- Order Horace Campbell's recent book, Global Nato and the Catastrophic Failure in Libya
- Welcome to horacecampbell.net. Horace Campbell is Professor of African American Studies and Political Science at Syracuse University, New York. His recent book is Global NATO and the Catastrophic Failure in Libya. He is the author of: Rasta and Resistance From Marcus Garvey to Walter Rodney; Reclaiming Zimbabwe: The Exhaustion of the Patriarchal Model of Liberation; Pan Africanism, Pan Africanists and African Liberation in the 21st Century; and Barack Obama and 21st Century Politics. Follow on Twitter @Horace_Campbell.
Monday, December 27, 2010
Thursday, December 16, 2010
In revolutionary moments laws, ideas and politics are challenged by new circumstances. These circumstances force the convergence of revolution and counter-revolution in the same moment. New social forces emerge on the scene and there are always leaders who are thrown up by the moment. Oftentimes these leaders are not themselves revolutionaries but are caught up in the general convulsion that shakes the foundations of the old society. Toussaint L'Ouverture was one such revolutionary in Haiti who joined the revolution in 1793 and agreed that the old system of slavery must end. But Toussaint believed in the plantation model and wanted to restore the economic relations of the plantation where the former enslaved were supposed to work for a planter class.
Toussaint dithered when the people wanted a new mode of economic organisation and in the midst of these dithering internal and external forces removed Toussaint and he ended up as a tragic figure who emerged out of a revolution. While Toussaint is still celebrated as a great revolutionary, the tragedy of the bloodletting and stagnation of Haitian society cannot be separated from the fact that as a political leader he could not grasp the reality that the mass of the people wanted a new form of economic organisation.
Barack Obama as the president of the United States risks ending up being irrelevant like Toussaint as he continuously dithers and places his faith in a system that is now obsolete. Barack Obama believes in American capitalism at a moment when the environmental crisis, the economic recession, the changed international situation along with the financial meltdown demanded a new turn in social and economic relations. Read more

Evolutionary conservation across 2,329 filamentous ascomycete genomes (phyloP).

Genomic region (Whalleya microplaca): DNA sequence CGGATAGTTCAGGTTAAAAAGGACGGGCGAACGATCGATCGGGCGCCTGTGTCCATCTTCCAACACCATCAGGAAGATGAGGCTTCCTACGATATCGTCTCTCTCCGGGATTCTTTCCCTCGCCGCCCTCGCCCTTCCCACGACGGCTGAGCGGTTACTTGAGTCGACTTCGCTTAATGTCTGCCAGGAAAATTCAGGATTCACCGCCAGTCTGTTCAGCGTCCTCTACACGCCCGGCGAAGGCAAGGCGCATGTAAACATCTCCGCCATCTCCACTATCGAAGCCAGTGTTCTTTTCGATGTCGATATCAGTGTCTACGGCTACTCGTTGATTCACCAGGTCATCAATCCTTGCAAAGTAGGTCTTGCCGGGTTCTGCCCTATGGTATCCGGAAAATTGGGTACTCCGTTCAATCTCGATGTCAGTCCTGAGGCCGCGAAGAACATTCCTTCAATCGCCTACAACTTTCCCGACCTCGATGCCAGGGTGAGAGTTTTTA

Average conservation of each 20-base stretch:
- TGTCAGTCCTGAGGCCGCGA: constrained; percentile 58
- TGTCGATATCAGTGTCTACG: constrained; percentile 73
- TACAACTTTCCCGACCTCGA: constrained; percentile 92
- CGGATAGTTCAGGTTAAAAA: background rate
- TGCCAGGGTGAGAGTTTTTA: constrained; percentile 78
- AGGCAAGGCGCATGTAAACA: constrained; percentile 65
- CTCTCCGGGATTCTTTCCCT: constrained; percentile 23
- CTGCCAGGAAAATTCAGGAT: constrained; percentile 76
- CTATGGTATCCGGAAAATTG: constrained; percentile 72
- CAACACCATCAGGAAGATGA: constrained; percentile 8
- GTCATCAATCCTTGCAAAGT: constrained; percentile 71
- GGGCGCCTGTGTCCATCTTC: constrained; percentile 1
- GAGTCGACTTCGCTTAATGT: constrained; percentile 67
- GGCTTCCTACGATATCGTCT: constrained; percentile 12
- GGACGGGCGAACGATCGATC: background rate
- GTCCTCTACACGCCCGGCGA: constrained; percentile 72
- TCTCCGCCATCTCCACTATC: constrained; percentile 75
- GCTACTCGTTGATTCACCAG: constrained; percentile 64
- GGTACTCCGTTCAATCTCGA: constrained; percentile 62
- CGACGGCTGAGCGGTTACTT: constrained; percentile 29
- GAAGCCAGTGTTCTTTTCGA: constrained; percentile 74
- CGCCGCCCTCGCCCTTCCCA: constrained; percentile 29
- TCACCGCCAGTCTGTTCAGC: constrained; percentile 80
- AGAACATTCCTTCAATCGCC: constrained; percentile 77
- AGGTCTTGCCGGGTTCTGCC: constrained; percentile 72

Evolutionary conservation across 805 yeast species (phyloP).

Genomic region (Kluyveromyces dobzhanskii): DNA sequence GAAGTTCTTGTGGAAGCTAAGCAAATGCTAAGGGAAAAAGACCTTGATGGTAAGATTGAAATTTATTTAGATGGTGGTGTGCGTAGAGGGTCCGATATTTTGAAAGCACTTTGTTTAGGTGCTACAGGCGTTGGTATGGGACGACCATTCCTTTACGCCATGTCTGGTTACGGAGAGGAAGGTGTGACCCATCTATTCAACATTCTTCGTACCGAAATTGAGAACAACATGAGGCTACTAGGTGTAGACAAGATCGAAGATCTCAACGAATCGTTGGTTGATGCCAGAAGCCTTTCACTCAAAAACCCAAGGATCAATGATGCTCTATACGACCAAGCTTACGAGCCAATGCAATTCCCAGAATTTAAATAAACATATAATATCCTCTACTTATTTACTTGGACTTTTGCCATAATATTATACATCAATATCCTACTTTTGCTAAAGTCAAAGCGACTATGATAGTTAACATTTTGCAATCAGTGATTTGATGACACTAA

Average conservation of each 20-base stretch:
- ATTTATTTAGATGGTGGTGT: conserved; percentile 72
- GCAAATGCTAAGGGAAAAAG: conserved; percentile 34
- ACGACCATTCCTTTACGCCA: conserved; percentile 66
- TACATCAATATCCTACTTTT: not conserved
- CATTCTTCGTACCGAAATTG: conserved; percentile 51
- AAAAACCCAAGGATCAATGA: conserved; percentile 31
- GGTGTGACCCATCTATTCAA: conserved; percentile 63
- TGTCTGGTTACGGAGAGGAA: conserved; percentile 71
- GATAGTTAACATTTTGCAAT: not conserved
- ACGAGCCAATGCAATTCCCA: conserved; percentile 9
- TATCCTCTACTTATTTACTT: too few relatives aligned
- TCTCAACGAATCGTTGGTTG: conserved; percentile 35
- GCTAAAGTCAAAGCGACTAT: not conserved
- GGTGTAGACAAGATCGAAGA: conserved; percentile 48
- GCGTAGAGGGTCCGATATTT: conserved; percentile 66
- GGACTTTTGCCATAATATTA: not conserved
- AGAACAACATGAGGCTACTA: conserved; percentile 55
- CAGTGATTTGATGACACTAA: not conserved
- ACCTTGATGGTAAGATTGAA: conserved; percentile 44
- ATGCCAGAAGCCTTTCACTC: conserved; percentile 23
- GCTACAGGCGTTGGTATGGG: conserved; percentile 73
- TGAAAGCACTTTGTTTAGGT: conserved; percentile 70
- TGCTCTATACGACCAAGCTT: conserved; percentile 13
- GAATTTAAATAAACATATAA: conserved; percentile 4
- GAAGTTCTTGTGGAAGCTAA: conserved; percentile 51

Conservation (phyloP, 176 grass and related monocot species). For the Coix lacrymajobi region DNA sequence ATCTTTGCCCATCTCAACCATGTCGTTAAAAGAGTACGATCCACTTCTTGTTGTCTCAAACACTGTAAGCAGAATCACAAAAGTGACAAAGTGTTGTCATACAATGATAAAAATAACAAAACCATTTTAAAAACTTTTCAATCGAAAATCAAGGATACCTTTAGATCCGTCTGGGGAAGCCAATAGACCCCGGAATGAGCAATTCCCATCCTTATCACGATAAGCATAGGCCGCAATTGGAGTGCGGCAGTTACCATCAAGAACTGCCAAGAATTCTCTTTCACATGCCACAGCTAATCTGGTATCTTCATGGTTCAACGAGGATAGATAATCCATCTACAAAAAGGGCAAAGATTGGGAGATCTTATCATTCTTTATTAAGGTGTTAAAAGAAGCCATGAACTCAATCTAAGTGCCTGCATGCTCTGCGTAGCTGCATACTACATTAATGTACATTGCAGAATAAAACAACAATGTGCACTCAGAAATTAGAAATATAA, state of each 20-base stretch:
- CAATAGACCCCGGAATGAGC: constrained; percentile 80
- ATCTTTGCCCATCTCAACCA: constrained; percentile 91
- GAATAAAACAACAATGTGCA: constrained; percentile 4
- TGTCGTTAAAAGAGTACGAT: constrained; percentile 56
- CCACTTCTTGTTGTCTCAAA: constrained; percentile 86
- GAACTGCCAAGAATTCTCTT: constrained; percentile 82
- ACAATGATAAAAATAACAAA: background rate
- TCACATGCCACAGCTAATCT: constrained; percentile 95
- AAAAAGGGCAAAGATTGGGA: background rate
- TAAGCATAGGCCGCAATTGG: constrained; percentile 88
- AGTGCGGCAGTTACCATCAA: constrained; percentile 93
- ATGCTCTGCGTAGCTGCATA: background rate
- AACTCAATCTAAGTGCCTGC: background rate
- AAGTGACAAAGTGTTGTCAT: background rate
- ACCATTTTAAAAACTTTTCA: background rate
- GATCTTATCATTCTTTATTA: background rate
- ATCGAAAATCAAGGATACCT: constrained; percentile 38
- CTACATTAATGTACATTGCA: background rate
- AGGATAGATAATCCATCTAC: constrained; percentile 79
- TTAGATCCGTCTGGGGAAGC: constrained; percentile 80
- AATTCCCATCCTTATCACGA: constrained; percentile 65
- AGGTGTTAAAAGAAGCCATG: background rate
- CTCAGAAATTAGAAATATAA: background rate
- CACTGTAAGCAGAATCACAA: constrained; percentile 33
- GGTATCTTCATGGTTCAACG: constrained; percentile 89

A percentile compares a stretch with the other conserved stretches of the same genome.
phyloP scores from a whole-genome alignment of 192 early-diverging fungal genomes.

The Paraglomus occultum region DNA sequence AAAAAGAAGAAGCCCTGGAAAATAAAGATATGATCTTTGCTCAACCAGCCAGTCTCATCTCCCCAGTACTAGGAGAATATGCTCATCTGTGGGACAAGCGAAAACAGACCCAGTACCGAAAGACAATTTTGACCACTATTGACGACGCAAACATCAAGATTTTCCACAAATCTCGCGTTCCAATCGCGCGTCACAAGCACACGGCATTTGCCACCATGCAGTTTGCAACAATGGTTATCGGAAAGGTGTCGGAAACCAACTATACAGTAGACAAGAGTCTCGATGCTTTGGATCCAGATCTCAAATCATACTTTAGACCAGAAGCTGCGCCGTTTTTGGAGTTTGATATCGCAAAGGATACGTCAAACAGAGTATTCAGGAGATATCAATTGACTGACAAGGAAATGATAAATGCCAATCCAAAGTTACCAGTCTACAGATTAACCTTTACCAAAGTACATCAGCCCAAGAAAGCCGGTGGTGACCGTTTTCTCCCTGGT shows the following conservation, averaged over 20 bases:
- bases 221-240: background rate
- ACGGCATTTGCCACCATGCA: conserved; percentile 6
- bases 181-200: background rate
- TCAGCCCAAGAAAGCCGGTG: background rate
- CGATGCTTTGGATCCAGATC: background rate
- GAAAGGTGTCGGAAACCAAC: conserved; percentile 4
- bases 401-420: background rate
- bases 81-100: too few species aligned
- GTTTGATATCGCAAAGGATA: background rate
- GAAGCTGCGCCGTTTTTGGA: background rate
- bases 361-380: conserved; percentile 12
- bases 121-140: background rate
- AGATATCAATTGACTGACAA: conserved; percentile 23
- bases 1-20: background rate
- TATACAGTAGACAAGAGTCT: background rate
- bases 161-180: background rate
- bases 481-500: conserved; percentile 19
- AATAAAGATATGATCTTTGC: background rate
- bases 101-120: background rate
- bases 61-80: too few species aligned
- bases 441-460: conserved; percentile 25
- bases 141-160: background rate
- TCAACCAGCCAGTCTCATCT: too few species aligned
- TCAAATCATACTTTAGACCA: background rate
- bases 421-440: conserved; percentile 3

Friday, December 10, 2010
Following the devastating war associated with the capitalist depression of 1929-1945, an international organisation, the United Nations, was formed with a mandate to promote world peace. There were four salient objectives outlined in the UN Charter: 1) to maintain world peace and security; 2) to protect the fundamental human rights and uphold the dignity and equality of all humans; 3) to create a forum for cooperation in solving international problems and in providing respect for international law; and 4) to promote freedom, advance human progress and achieve better standards of living.
In 1948, the UN agreed to the Universal Declaration of Human Rights (UDHR), which codified a common universal standard for the upholding of human dignity. Today, 10 December 2010, 62 years after the declaration, it is important for all people to reflect deeply on the meaning of human dignity in the 21st century. We want to remind our readers that the challenges of the moment demand that, in tandem with the ideals of Ubuntu, we elevate the new principle of the collective rights of human beings in the 21st century. The principle of Ubuntu which is now emerging as a core organising principle links humans to each other, to nature, and to the universe. It is this concept of shared humanity that we want to reflect on today so that we can promote an inclusive concept of peace, human dignity, and human rights. More
Thursday, December 2, 2010
‘The austerity plan calls for cuts of nearly 15 percent in Ireland’s social welfare budget … .More